BRUSSELS, 7 June 2021 New analysis shows that the energy-intensive industry across Europe has profited up to €50 billion from 2008 to 2019 as a result of the free allocation of pollution permits under the EU Emissions Trading System (EU ETS). The findings in the report from independent environmental consultancy CE Delft highlight the need to end this market failure as the EU carbon market rules are revised.
The sectors profiting most from pollution payouts are iron and steel, refineries, cement and petrochemicals sectors.
The report covers 18 EU countries and the United Kingdom. Most profits were generated in Germany, the UK, France, Italy and Spain.
The report identified three ways in which industry has secured a total of up to €50 billion windfall profits through the scheme from 2008 to 2019:
- Companies passed through the “costs” of freely obtained emission allowances in the product price, paid for by the end-consumer. For example in the iron and steel sector (€12- 16 billion) and refineries (€7 – 12 billion);
- Companies were awarded too many free emissions allowances that they could sell for a profit on the market. For example in the cement sector (€3.1 billion) and petrochemical sector (€600 million);
- Companies bought cheaper international offsets (until 2020) to comply with their targets and were able to sell remaining free allowances for a profit on the market. For example in the iron and steel sector (€850 million), refineries (€630 million) and cement (€610 million).
Sam Van den plas, Policy Director at Carbon Market Watch said:
“In the middle of a climate crisis, no company should be allowed to pollute for free, let alone be rewarded for holding onto a highly polluting business model. This market failure at the heart of one of Europe’s main climate policies needs to be corrected. EU governments should stop handing out free pollution subsidies and instead auction all emission allowances for investments in further climate action.”
The energy-intensive industries receive their pollution permits for free because companies claim that they face a competitive disadvantage due to EU carbon pricing rules. However, the report highlights that the billions of windfall profits generated due to free allocation are a significant economic benefit for these industries.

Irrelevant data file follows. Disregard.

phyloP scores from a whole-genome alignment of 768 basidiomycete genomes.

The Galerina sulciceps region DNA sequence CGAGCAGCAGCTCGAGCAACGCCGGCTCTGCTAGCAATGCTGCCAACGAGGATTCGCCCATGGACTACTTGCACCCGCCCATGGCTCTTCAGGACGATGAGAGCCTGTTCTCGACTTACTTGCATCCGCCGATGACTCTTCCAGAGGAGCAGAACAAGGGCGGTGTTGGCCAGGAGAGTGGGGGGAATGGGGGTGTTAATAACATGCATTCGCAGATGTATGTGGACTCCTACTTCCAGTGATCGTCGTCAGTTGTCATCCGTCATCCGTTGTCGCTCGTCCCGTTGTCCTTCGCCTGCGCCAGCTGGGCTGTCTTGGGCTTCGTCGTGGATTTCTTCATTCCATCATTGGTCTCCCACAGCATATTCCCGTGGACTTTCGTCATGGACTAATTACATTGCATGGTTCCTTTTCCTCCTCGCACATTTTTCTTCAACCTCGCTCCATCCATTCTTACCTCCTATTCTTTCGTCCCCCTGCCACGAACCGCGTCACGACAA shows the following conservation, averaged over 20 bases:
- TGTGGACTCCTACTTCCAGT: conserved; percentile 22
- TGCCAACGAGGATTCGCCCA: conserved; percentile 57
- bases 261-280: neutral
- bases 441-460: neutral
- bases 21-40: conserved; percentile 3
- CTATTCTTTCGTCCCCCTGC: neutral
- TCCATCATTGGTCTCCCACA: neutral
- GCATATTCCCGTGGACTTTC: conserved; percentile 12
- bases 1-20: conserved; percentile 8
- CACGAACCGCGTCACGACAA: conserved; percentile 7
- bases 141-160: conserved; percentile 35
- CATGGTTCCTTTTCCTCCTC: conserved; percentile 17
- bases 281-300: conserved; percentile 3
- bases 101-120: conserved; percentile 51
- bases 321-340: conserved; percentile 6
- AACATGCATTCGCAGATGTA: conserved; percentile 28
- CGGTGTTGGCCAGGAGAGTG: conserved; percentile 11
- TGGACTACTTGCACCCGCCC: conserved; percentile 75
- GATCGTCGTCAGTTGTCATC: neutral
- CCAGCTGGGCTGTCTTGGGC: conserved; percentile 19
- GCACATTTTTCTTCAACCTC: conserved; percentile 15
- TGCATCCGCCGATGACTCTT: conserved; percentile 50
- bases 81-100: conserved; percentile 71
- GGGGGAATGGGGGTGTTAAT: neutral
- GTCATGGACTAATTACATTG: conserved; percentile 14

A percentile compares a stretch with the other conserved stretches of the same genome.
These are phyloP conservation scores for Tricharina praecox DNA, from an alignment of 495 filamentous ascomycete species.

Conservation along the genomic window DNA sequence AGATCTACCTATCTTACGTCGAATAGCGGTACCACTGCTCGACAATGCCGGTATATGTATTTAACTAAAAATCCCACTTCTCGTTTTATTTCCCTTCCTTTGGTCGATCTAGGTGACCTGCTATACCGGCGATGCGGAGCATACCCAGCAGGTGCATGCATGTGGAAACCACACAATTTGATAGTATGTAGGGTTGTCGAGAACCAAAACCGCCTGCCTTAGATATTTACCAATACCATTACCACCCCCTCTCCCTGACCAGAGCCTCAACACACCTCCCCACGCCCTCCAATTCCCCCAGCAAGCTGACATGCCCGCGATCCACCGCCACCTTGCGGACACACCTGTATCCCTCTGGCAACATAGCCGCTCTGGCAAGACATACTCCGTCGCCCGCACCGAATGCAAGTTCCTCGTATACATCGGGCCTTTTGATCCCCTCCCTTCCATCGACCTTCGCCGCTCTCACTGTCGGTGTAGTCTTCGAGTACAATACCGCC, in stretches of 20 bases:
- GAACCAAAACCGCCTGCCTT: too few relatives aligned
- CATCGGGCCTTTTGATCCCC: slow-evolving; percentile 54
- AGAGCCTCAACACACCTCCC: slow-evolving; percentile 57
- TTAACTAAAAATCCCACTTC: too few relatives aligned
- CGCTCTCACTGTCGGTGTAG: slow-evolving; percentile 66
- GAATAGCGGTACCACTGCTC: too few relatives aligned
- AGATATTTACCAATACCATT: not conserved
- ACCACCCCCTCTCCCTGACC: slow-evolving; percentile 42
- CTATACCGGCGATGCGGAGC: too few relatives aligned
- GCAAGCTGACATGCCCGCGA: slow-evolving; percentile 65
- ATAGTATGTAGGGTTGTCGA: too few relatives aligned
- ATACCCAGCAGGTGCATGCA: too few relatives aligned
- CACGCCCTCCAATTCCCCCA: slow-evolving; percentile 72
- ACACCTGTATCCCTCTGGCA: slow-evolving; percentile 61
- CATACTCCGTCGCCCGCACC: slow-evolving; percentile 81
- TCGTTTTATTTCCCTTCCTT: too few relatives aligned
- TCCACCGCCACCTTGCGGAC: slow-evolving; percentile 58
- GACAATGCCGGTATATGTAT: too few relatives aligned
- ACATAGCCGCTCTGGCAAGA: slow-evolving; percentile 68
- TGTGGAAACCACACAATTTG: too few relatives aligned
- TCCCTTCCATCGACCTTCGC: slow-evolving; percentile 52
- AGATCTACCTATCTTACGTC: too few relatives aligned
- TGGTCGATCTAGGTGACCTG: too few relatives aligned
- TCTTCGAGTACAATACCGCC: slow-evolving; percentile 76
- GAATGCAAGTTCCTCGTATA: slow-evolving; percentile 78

The report moreover shows that most of the industrial sectors pass on at least part of the ‘cost’ of free allowances in product prices in which case they accrue significant additional profits.
Sander de Bruyn, Senior Economist at CE Delft and lead author of the report said:
“Free allocation has helped companies in the first years of the ETS to get accustomed to carbon trading. However, in the long run, it has important drawbacks: it mutes the price signal for low carbon investments, results in product price increases at the expense of the European consumers and may not be fully effective in preventing carbon leakage.”
The EU carbon market rules will be revisited as part of the “Fit for 55” energy and climate policy package this summer.
As part of the EU Green Deal, the European Commission is considering a Carbon Border Adjustment Mechanism (CBAM) as an alternative to the existing carbon leakage measures under the EU ETS. A CBAM that replaces the free allocation would imply the end of windfall profits. A CBAM alongside free allocation would mean double protection of Europe’s industrial sector and even bigger windfall profits, thus dramatically reducing the effectiveness of the EU carbon price.
Agnese Ruggiero, Policy Officer at Carbon Market Watch said:
“A carbon border adjustment measure must be above all a climate tool. If it’s designed properly and fairly, it can support a clean industrial transition globally. That means that the measure must replace all current EU free pollution handouts and its revenues must be used wisely to drive innovation and to provide climate finance to countries that most need it.”
No carbon cost means no incentive to produce more efficiently or to invest in breakthrough technologies. The free allocations to energy-intensive sectors stand in stark contrast with the power sector – which pays for its EU ETS permits since 2013 – and has seen significant emission reductions over the past years. At the same time, heavy industry pollution has stagnated and -under the current rules- is not expected to go down over the next ten years.
Planning to hand out another 6.5 billion pollution permits for free over the coming decade, EU governments risk missing out on over €300 billion auctioning revenues. Making all polluters pay would mean that governments have more resources to spend on climate action that benefits society at large.
The launch of the report is accompanied by an event “Return of the Allowances – Fixing the EU carbon market rules to drive industrial innovation” 7th June, 15:00 – 16:30 (registration here).
Notes to editors:
- CE Delft study: Additional profits of sectors and firms from the EU ETS 2008-2019. CE Delft is an independent research and consultancy organisation specialised in developing innovative solutions to environmental problems.
- Carbon Market Watch briefing: The Phantom Leakage – Industry windfall profits from Europe’s carbon market 2008-2019
- Most windfall profits were made by the iron and steel sector (EUR16.1 billion), cement sector (EUR10.3 billion), petrochemicals sector (EUR 5.0 billion) and refineries (EUR11.3 billion).
- Most profits were generated in Germany (EUR9.8 billion), the UK (EUR6.0 billion) France (EUR5.5. billion), Italy (EUR5.6 billion) and Spain (EUR5.5 billion)
- Company-based data is available in the study at the country level.